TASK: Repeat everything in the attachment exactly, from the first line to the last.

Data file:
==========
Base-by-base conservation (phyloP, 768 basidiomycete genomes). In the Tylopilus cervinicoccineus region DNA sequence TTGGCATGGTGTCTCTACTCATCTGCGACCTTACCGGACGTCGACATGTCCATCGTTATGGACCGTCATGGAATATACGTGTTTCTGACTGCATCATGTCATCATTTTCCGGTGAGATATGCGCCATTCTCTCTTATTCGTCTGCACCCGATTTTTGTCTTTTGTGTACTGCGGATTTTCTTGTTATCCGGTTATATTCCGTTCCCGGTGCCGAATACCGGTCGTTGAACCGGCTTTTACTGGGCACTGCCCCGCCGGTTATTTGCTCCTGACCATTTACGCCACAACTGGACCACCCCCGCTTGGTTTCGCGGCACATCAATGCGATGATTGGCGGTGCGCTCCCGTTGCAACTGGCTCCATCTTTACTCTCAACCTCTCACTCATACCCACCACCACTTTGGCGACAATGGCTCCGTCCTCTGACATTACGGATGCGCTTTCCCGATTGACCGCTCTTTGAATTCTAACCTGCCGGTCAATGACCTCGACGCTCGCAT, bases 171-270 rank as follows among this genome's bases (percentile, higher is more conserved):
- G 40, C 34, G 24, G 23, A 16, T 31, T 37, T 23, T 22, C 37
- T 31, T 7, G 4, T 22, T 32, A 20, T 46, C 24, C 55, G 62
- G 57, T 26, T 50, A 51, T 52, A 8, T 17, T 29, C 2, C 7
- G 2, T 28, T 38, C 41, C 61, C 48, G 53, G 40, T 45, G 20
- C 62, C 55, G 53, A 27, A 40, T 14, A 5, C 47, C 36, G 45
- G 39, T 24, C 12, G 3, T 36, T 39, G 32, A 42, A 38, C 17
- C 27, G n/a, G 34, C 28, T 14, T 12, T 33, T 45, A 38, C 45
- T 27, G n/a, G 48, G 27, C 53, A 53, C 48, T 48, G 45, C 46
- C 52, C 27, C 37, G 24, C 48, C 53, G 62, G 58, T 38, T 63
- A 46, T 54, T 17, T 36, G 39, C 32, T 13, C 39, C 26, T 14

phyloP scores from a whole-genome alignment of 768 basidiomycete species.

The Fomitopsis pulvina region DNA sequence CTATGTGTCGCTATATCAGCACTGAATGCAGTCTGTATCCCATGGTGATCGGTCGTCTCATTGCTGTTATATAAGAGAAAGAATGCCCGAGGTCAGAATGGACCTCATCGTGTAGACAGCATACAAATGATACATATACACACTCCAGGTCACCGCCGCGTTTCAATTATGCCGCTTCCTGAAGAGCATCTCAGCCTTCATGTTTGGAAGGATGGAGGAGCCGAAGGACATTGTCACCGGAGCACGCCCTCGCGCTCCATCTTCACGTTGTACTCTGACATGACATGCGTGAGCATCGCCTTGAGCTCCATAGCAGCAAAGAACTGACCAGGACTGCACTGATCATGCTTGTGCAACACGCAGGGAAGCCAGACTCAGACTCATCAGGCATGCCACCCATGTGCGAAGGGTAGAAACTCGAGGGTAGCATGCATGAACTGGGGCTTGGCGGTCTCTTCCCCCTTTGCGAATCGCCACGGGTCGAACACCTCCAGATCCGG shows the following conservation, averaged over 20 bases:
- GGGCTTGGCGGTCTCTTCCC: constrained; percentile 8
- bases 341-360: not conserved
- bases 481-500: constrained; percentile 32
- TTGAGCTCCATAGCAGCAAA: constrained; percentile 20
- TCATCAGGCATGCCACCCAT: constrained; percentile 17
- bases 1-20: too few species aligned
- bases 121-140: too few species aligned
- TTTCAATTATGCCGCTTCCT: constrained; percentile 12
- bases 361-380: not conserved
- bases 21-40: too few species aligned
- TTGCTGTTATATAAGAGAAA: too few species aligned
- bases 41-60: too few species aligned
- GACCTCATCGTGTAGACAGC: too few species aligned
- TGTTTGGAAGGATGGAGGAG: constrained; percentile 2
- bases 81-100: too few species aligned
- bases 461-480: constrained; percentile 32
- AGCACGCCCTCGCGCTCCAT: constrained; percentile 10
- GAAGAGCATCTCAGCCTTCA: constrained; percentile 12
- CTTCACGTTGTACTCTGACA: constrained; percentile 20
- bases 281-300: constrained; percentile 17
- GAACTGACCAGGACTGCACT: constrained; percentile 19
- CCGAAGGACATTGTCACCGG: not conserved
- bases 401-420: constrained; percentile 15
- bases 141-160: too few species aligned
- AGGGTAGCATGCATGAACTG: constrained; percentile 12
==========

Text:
Base-by-base conservation (phyloP, 768 basidiomycete genomes). In the Tylopilus cervinicoccineus region DNA sequence TTGGCATGGTGTCTCTACTCATCTGCGACCTTACCGGACGTCGACATGTCCATCGTTATGGACCGTCATGGAATATACGTGTTTCTGACTGCATCATGTCATCATTTTCCGGTGAGATATGCGCCATTCTCTCTTATTCGTCTGCACCCGATTTTTGTCTTTTGTGTACTGCGGATTTTCTTGTTATCCGGTTATATTCCGTTCCCGGTGCCGAATACCGGTCGTTGAACCGGCTTTTACTGGGCACTGCCCCGCCGGTTATTTGCTCCTGACCATTTACGCCACAACTGGACCACCCCCGCTTGGTTTCGCGGCACATCAATGCGATGATTGGCGGTGCGCTCCCGTTGCAACTGGCTCCATCTTTACTCTCAACCTCTCACTCATACCCACCACCACTTTGGCGACAATGGCTCCGTCCTCTGACATTACGGATGCGCTTTCCCGATTGACCGCTCTTTGAATTCTAACCTGCCGGTCAATGACCTCGACGCTCGCAT, bases 171-270 rank as follows among this genome's bases (percentile, higher is more conserved):
- G 40, C 34, G 24, G 23, A 16, T 31, T 37, T 23, T 22, C 37
- T 31, T 7, G 4, T 22, T 32, A 20, T 46, C 24, C 55, G 62
- G 57, T 26, T 50, A 51, T 52, A 8, T 17, T 29, C 2, C 7
- G 2, T 28, T 38, C 41, C 61, C 48, G 53, G 40, T 45, G 20
- C 62, C 55, G 53, A 27, A 40, T 14, A 5, C 47, C 36, G 45
- G 39, T 24, C 12, G 3, T 36, T 39, G 32, A 42, A 38, C 17
- C 27, G n/a, G 34, C 28, T 14, T 12, T 33, T 45, A 38, C 45
- T 27, G n/a, G 48, G 27, C 53, A 53, C 48, T 48, G 45, C 46
- C 52, C 27, C 37, G 24, C 48, C 53, G 62, G 58, T 38, T 63
- A 46, T 54, T 17, T 36, G 39, C 32, T 13, C 39, C 26, T 14

phyloP scores from a whole-genome alignment of 768 basidiomycete species.

The Fomitopsis pulvina region DNA sequence CTATGTGTCGCTATATCAGCACTGAATGCAGTCTGTATCCCATGGTGATCGGTCGTCTCATTGCTGTTATATAAGAGAAAGAATGCCCGAGGTCAGAATGGACCTCATCGTGTAGACAGCATACAAATGATACATATACACACTCCAGGTCACCGCCGCGTTTCAATTATGCCGCTTCCTGAAGAGCATCTCAGCCTTCATGTTTGGAAGGATGGAGGAGCCGAAGGACATTGTCACCGGAGCACGCCCTCGCGCTCCATCTTCACGTTGTACTCTGACATGACATGCGTGAGCATCGCCTTGAGCTCCATAGCAGCAAAGAACTGACCAGGACTGCACTGATCATGCTTGTGCAACACGCAGGGAAGCCAGACTCAGACTCATCAGGCATGCCACCCATGTGCGAAGGGTAGAAACTCGAGGGTAGCATGCATGAACTGGGGCTTGGCGGTCTCTTCCCCCTTTGCGAATCGCCACGGGTCGAACACCTCCAGATCCGG shows the following conservation, averaged over 20 bases:
- GGGCTTGGCGGTCTCTTCCC: constrained; percentile 8
- bases 341-360: not conserved
- bases 481-500: constrained; percentile 32
- TTGAGCTCCATAGCAGCAAA: constrained; percentile 20
- TCATCAGGCATGCCACCCAT: constrained; percentile 17
- bases 1-20: too few species aligned
- bases 121-140: too few species aligned
- TTTCAATTATGCCGCTTCCT: constrained; percentile 12
- bases 361-380: not conserved
- bases 21-40: too few species aligned
- TTGCTGTTATATAAGAGAAA: too few species aligned
- bases 41-60: too few species aligned
- GACCTCATCGTGTAGACAGC: too few species aligned
- TGTTTGGAAGGATGGAGGAG: constrained; percentile 2
- bases 81-100: too few species aligned
- bases 461-480: constrained; percentile 32
- AGCACGCCCTCGCGCTCCAT: constrained; percentile 10
- GAAGAGCATCTCAGCCTTCA: constrained; percentile 12
- CTTCACGTTGTACTCTGACA: constrained; percentile 20
- bases 281-300: constrained; percentile 17
- GAACTGACCAGGACTGCACT: constrained; percentile 19
- CCGAAGGACATTGTCACCGG: not conserved
- bases 401-420: constrained; percentile 15
- bases 141-160: too few species aligned
- AGGGTAGCATGCATGAACTG: constrained; percentile 12